Michelle - I used to hate this song when I was younger, but now I’m alright with it. If you are a girl and your name is Michelle, how many times has this song been sung to you throughout your lifetime? I never dated a Michelle so I never had the pleasure of doing so. I count myself lucky. Anyways, I love the acoustic guitar sound. Bass is nice. Pauls voice is top notch here. John and George’s backgrounds are great. Ringo’s constant rim shots during the song kind of annoy me. I would have changed it up a little and went to the snare some, but then once again, I’m not Ringo Starr. It definitely works, its just not my taste. Love the guitar solo. Awesome. Fade out ending was nice. It’s a nice song and somewhat legendary, but its not a favorite.

What Goes On - Ahhh, the album killer. This song is bad. Not just bad, its terrible. It brings the album down an entire point its so bad in my opinion. I love Ringo and I know the guys cater to him with a song or two, but at least try. The guitars are horrible throughout the entire song. Sloppy and resemble a huge pile of puke. Ringo does play a hard shuffle though. I hate John and George’s backgrounds. Paul might have been in there too, but I cant hear him. The guitar solo is embarrassing. 1:28 you can hear a voice in the background. 1:49 the song speeds up and its obvious. Might have been the studio, but I think its Ringo trying to keep up with the terrible guitar playing. One of the lamest songs the Beatles have ever done.

Girl - Michelles twin sister. I used to hate this song too when I was younger, but its not bad now. I love Johns voice. Backgrounds are awesome. Acoustic guitar sounds great. I dig the part where John seems to be taking a hit off a joint. The ’tit tit tit tit tit tit’ throughout the chorus is neat and ok I suppose. 1:30 mark I like the acoustic guitar playing here. Adds a lot. 1:52 mark theres two quick guitar notes in the background. They are faint, but its cool. 2:00 love how the song breaks out into some kind of Russian tune. All I ever think of is some guy kicking his legs out with his arms crossed. Nice enough song. Most people think higher of it than I do.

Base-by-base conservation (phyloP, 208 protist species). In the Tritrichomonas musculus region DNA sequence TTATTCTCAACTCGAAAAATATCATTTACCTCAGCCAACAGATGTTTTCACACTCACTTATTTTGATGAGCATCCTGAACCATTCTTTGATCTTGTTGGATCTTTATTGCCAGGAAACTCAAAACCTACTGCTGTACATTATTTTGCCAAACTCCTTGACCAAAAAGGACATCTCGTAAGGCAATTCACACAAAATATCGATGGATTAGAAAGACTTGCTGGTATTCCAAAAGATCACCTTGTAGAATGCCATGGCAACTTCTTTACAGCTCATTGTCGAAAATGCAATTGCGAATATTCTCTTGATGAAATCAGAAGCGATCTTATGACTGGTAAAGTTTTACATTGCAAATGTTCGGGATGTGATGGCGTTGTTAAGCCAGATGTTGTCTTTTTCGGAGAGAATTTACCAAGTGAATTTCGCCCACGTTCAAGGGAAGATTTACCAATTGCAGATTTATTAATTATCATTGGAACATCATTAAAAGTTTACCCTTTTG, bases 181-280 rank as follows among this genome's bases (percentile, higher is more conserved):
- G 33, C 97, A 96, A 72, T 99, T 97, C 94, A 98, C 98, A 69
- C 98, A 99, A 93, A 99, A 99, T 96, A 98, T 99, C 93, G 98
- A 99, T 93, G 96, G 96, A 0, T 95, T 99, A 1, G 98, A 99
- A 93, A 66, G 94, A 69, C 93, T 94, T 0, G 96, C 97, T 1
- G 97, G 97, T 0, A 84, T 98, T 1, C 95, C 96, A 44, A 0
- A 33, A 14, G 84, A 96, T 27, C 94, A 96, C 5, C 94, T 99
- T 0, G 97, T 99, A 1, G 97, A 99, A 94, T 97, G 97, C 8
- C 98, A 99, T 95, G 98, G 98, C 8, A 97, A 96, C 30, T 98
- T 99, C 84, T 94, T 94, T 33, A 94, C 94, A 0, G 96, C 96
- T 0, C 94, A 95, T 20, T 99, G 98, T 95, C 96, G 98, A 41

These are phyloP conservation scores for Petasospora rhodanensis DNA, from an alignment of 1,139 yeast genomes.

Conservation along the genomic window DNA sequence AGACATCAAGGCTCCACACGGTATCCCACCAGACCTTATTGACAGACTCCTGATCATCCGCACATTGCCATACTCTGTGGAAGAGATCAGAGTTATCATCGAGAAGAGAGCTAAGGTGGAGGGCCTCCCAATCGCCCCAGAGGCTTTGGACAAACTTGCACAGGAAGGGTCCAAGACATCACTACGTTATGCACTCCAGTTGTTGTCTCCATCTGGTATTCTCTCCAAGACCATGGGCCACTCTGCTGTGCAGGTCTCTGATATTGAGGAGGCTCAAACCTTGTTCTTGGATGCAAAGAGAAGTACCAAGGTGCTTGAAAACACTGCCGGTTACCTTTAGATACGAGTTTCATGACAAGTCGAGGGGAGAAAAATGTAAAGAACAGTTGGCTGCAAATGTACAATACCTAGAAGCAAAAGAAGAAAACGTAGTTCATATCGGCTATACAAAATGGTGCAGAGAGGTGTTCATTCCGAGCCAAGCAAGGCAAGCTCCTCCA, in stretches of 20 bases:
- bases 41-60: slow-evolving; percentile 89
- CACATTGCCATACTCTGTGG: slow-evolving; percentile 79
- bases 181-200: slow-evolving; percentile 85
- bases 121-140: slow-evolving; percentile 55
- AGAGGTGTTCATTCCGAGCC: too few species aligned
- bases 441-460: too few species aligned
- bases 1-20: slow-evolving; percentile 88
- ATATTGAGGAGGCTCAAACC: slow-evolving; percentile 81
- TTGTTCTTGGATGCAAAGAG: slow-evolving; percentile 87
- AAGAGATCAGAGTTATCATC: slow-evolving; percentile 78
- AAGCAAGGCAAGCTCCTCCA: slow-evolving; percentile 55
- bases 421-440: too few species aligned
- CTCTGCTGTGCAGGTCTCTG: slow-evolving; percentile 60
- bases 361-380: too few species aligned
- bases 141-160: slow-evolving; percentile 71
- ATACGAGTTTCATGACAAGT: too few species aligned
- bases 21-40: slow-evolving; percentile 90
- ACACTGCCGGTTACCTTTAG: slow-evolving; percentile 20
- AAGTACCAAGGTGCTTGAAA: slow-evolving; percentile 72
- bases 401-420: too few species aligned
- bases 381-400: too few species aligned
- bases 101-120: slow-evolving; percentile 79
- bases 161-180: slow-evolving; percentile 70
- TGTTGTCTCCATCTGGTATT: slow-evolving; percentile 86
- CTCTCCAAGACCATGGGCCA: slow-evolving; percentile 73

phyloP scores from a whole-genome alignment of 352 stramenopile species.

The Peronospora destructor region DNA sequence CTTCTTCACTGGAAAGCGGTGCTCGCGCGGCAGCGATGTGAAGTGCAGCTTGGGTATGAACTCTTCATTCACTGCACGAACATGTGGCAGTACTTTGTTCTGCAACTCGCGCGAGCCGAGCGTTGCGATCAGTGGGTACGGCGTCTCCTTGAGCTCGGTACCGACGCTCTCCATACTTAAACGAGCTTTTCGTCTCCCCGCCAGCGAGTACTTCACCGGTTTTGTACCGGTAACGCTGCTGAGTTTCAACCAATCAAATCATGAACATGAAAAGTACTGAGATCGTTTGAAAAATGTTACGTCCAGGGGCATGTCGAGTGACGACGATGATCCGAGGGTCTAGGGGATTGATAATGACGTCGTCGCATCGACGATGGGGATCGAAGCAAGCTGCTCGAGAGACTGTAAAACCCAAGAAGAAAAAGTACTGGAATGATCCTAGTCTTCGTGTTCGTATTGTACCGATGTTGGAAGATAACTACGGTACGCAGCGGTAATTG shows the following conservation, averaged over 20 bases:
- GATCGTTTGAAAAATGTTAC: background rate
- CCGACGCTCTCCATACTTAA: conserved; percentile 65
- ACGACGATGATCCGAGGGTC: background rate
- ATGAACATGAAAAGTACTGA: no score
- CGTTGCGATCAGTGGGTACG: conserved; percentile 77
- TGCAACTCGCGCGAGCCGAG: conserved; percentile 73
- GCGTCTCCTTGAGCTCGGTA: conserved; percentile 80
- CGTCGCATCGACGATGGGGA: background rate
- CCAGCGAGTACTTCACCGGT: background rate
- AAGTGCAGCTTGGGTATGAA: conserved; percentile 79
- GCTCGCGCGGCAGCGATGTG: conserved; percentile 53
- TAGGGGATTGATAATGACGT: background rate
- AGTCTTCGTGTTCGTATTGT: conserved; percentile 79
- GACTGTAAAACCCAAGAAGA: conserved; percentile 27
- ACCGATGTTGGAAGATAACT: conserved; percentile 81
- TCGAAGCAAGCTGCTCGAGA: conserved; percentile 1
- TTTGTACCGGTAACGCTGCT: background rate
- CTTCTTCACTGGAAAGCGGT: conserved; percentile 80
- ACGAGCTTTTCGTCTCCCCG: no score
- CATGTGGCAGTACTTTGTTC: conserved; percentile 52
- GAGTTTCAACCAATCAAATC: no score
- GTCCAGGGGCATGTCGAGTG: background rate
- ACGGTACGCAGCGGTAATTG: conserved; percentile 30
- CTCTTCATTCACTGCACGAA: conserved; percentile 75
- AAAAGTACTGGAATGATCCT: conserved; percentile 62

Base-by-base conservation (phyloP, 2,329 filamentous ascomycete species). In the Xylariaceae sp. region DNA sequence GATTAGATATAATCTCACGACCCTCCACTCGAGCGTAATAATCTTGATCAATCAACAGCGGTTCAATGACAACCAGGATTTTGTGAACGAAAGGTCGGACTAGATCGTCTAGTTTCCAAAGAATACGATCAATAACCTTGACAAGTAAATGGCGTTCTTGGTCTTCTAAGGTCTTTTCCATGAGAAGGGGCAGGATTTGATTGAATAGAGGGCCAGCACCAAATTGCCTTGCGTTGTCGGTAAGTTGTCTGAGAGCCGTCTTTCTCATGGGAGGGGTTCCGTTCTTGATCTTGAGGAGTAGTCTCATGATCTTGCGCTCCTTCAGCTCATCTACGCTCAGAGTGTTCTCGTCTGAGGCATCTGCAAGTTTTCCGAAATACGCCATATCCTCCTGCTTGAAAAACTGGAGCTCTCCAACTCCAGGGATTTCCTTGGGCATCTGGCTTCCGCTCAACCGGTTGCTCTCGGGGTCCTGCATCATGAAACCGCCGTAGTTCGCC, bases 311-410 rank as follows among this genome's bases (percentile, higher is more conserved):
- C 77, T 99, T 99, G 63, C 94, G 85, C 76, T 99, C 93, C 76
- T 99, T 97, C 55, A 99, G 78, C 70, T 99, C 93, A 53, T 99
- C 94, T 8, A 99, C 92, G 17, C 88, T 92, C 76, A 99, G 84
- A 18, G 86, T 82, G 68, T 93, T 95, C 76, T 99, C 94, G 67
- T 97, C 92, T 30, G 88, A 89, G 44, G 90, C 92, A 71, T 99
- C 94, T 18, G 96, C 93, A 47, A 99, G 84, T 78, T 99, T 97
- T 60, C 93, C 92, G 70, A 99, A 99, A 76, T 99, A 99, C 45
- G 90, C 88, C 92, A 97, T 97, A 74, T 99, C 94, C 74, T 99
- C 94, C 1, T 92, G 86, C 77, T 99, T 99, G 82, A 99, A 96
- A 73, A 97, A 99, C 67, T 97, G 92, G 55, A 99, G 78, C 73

I’m Looking Through You - Now here’s a song I used to like a lot more than I do now. Its still a good song, its just I’m not so hung up on it. I like the acoustic guitar. The constant knee slapping sucks though. It wasn’t needed. 0:27 I hate the electric piano and guitar together. I love Pauls double tracked voice. 0:48 guitar part makes the song in my opinion. Add the 1:02 mark to that previous statement too. At the 1:07 mark though, you can hear guitar in the background and it seems to stay that way for the rest of the song. I don’t dig that. 1:18 theres a squeal in the mike. 1:24 Ringo misses a snare hit. Weird, but he just doesn’t play it. I still like this song.

In My Life - This song gets a ton of hype it seems. I think its great too, but maybe not up to par with other peoples opinions. The harmonies are awesome. Like the guitar tone. :28 they play something that sounds like a triangle or higher pitched tambourine that I don’t care for right before Ringo comes in with the snare and ride. Never really noticed that before. The electric piano solo wasn’t as bad as I thought it was going to be. Actually its really well played. 1:47 dig the guitar note played there. John barely pulls off the falsetto ending. His voice started to crack. All in all, the song is really good. I always thought it was John trying to write a Yesterday though.

Wait - I’ve always liked this song although I don’t think its much more than filler. It’s the first Beatle song I properly learned on the drums when I was young. I love the tambourine and morocco’s in the beginning. The volume control effect guitars annoy me. 1:16 love Pauls voice when it comes in here. Background vocals are sloppy throughout the entire song. The ending is cool. Good song, but nothing great.

If I Needed Someone - George’s first really good song in my opinion. I never seem to tire of this song. If its not in my top 10 Beatle songs, its scrapping to get in. Love the guitar sound. Bass is great. Backgrounds are awesome. Did I say this was a good song yet? :37 love George’s double tracked voice. 1:07 here is where the song was either won or lost with me. Instead of doing some traditional middle break with a guitar solo, George got innovative and went with background harmonies and a guitar that followed the scope of the song. I thought that was super cool. Speaking of the background harmonies the ’Ah’s’ are awesome. Tambourine filled some space nicely. Love the song.